As guest lodging in McCall was limited in the 1920s, overflow visitors were housed by residents who opened their homes for the Carnival. In addition, a train with sleeper cars was positioned at the train station, and reduced rates were offered as another form of accommodation for visitors. The first Sports Carnival was attended by approximately 2,000 people, including then Idaho Governor C. Moore.

The Payette Lakes Sports Carnival lasted several years. Still, it began to fade out as organized clubs and the development of permanent facilities—like the Little Ski Hill—made sporting competitions more formal, reducing the need for competition-based festivals. The Sports Carnival eventually evolved into an “Ice Break-Up Contest.” A person could purchase a ticket and enter a guess as to what day, hour, and minute the ice on Payette Lake would break up in the spring. The last contest was held in 1941 and ended when gambling became illegal.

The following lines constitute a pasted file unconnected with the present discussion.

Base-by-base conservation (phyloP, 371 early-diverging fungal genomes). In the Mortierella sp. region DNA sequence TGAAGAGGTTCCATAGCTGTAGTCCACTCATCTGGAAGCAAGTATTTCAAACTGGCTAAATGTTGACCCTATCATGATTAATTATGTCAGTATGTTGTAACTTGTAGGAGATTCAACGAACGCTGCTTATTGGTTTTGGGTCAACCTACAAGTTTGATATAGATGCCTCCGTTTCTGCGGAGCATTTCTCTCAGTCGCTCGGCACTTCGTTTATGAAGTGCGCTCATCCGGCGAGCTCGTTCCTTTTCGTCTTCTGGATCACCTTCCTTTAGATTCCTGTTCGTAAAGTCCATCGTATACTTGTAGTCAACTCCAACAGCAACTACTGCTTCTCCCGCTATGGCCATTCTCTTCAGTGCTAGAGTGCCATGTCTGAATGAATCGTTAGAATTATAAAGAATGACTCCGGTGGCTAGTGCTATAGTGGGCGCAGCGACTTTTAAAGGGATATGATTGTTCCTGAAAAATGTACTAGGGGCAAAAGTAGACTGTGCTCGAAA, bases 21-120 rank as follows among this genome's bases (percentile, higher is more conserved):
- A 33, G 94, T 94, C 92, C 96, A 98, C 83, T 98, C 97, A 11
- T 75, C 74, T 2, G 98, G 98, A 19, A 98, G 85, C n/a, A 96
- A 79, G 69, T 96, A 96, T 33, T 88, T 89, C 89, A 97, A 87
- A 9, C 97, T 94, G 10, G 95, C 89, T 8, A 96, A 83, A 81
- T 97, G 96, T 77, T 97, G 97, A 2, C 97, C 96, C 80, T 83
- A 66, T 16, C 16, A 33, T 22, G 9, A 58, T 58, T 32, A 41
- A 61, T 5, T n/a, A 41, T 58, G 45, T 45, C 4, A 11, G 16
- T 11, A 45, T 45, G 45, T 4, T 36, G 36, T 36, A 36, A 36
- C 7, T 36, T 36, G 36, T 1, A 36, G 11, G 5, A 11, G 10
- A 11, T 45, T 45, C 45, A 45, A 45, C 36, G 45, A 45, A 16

Motivated by a desire to promote skiing in the area, the community rallied to bring back a winter festival to McCall. The first two-day official Winter Carnival was held that year on the same weekend as the University of Idaho Ski Invitational at Brundage Mountain Ski Resort. The Carnival drew regional visitors to the area and hosted slalom skiing, cross-country skiing, ski jumping, snowshoeing, and snowcat races.

Since then, the McCall Winter Carnival has grown and expanded into the 10-day festival we know today.